Privacy is Big business: How Big Tech instrumentalizes PETs to expand its infrastructural power

Privacy-enhancing technologies (PETs, e.g., end-to-end encryption, multi-party computation) are aimed at protecting the privacy of end-users and constraining power asymmetries due to massive data collection. Especially since the Snowden revelations and the introduction of the GDPR, we increasingly see Big Tech companies introduce PETs. Given the reach of their infrastructures, this means billions of users get access to PETs: a win for end-user privacy. But, is it?

In more than one instance, the same PETs these tech giants boast about, allow them to also exert power over other organizations (e.g., businesses, governments) that depend on their infrastructure. Recent research suggests that privacy is ‘big business’: PETs can expand the infrastructural power of a few tech behemoths while minimizing data collection from end-users. For instance, while Amazon Web Services offers cryptographic computing technologies (e.g., secure multiparty computation, privacy-preserving machine learning) in addressing businesses’ cloud computing privacy concerns, the same technologies can boost enterprise cloud adoption. They can address data privacy concerns of businesses that previously avoided cloud adoption, accelerating their lift and shift to Amazon’s massive cloud infrastructure and increasing their dependency on the cloud. Moreover, similar concerns have been raised with other initiatives like Google Privacy Sandbox and Apple’s Ad Tracking Transparency, in particular regarding how technical reconfigurations of browsers and smartphones by these giants can impact digital advertising companies, while not actually constraining their ability to target users.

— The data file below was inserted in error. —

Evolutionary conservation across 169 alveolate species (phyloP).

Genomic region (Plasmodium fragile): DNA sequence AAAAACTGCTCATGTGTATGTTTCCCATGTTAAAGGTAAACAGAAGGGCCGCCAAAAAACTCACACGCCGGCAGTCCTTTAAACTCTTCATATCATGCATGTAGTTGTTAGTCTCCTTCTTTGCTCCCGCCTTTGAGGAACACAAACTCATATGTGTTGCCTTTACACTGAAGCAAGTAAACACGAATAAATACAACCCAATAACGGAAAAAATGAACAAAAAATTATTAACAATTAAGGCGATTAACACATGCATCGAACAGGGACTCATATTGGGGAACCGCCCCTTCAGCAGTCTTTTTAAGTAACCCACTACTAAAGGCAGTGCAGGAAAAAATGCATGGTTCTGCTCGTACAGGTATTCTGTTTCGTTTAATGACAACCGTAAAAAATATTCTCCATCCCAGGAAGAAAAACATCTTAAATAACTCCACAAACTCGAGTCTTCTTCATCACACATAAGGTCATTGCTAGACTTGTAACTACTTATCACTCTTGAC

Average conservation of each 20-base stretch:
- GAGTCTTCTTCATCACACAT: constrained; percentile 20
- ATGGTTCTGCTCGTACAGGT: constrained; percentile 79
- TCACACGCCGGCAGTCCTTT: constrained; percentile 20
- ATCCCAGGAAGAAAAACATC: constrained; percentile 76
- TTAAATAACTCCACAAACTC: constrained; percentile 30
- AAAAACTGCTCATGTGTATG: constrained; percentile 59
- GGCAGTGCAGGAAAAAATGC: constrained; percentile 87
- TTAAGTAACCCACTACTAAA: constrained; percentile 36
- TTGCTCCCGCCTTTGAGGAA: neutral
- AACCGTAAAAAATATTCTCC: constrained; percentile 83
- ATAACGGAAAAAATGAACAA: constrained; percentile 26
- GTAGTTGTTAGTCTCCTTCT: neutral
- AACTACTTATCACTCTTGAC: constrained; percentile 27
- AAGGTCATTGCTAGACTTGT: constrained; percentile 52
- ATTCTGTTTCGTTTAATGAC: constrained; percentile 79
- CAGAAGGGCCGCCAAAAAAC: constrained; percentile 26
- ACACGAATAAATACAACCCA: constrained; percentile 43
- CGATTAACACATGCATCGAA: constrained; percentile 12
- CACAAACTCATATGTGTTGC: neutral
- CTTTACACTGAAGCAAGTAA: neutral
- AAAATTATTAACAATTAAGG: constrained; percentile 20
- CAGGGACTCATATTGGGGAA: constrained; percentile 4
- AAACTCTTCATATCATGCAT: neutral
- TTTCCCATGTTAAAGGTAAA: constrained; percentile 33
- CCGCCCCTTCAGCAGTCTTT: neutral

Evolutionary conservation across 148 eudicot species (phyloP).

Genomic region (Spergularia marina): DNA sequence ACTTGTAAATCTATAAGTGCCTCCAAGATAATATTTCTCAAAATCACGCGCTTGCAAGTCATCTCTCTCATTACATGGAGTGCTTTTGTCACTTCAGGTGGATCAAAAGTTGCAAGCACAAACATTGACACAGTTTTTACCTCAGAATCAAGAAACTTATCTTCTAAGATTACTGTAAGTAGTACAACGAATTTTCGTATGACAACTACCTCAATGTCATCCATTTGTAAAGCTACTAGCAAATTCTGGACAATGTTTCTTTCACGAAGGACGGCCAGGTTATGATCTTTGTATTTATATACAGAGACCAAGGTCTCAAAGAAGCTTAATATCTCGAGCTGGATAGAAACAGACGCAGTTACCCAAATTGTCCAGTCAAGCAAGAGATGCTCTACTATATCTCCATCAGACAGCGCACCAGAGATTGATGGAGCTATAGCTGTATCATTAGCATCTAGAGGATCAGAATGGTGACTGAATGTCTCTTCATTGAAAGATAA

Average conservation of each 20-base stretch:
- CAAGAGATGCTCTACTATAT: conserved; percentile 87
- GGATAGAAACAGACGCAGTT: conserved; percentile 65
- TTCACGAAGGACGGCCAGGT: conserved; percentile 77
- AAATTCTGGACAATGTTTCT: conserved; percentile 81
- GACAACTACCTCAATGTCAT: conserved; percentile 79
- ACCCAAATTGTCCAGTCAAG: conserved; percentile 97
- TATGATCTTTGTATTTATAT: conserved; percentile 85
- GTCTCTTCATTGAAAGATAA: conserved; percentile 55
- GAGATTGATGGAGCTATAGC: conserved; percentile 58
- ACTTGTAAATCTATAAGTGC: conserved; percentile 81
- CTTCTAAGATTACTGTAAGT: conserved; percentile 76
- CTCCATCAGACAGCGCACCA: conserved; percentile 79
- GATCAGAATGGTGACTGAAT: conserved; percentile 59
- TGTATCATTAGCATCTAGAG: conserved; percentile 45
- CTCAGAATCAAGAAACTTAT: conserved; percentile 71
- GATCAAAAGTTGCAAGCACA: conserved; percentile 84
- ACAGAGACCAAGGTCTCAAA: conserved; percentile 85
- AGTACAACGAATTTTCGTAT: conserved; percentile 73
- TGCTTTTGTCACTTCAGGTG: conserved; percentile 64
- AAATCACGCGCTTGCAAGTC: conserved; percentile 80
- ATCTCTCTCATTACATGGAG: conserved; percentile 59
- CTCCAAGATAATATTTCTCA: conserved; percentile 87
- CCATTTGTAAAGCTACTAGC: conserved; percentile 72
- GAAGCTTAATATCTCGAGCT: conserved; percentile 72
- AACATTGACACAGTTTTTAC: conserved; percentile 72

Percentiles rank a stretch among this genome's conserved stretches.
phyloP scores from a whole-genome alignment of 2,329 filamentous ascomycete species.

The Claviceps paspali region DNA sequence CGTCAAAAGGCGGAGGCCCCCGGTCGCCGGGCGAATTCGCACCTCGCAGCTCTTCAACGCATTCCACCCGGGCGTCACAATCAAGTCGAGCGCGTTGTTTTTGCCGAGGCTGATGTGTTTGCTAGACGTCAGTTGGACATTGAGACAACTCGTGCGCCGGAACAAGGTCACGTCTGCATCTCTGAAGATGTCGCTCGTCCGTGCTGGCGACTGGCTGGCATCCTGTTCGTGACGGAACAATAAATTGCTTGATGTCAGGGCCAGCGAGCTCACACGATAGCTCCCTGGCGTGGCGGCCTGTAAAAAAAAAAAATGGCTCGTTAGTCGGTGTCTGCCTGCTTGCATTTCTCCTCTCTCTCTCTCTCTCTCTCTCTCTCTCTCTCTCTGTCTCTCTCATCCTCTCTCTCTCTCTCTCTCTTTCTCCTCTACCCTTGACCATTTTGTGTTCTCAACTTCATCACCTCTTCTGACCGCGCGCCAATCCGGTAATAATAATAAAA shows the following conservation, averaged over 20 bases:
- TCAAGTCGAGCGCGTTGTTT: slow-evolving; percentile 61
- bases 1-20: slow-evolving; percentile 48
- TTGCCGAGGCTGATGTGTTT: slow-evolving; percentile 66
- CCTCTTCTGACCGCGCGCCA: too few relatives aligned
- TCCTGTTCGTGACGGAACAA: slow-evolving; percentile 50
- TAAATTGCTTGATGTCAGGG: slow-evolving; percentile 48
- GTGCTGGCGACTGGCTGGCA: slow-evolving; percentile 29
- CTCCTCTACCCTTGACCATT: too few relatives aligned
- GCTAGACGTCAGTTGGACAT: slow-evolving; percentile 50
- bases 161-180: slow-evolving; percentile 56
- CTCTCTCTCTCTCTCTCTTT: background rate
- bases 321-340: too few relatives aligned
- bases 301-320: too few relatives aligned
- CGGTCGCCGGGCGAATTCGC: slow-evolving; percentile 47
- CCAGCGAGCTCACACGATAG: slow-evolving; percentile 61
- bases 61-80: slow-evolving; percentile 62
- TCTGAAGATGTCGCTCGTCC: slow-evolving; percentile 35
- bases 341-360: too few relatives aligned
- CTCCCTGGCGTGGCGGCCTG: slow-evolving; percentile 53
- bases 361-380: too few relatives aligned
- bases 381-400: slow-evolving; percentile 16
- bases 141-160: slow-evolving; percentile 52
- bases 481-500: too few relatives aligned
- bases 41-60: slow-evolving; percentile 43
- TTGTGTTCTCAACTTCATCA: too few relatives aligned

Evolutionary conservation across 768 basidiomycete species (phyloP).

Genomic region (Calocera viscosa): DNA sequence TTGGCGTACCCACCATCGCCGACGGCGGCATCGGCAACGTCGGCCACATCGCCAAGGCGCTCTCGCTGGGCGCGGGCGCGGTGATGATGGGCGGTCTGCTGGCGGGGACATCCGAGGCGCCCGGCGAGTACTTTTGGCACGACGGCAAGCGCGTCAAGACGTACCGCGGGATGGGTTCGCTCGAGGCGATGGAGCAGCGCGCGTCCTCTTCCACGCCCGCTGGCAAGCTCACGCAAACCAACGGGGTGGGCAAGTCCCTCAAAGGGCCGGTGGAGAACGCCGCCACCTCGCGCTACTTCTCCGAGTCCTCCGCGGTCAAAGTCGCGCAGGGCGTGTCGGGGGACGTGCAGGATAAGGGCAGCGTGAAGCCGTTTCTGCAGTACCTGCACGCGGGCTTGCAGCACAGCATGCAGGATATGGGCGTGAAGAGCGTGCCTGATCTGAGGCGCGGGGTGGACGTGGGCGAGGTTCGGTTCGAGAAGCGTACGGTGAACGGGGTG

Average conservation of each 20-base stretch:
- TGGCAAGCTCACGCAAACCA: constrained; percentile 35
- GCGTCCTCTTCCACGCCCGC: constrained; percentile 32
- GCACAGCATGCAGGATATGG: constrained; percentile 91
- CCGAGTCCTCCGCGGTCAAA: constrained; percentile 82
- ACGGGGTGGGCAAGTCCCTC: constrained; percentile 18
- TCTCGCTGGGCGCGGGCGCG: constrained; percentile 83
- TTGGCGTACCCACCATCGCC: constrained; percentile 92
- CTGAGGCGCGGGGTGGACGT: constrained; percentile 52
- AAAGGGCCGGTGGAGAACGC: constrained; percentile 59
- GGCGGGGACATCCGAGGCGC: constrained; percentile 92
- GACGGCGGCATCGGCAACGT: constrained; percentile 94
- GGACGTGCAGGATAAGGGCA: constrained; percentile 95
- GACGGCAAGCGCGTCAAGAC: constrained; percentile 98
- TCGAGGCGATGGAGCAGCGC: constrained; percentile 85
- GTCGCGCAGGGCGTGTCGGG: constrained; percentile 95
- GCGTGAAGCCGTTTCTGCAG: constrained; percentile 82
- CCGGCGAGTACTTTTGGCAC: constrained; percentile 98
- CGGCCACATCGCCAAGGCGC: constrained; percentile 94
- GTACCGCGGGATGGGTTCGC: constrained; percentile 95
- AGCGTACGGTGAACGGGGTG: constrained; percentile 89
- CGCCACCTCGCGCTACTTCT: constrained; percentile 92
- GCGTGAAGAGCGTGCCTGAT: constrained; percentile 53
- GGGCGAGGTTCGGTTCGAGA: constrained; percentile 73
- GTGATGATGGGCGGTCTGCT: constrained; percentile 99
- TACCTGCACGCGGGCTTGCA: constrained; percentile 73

PETs in this constellation create a social dilemma: private and public institutions may need to pass through a handful of powerful tech companies in order to satisfy their end-users’ privacy rights. This dilemma sparks several questions we want to discuss with the PrivacyCamp community:
• In which ways has privacy become instrumentalized to establish market dominance or increase dependency on corporate infrastructures?
• What solutions or countervailing forces are available to resist the instrumentalization of PETs to support the expansion of big tech’s infrastructural power, and what are their limitations?
• How can we recover privacy and privacy technologies’ role in serving the public interest, and not the bottom line of corporations?

The panel will explore cases and critically engage with these questions, bringing together perspectives from academia, policy/governments, and civil society, while encouraging inputs from the audience.


  • Dr. Seda Gürses: TU Delft moderator


  • Dr. Kris Shrishak; Irish Council for Civil Liberties (ICCL)
  • Thijmen van Gend; TU Delft
  • Donald Bertulfo; TU Delft
  • Dr. Carmela Troncoso; EPFL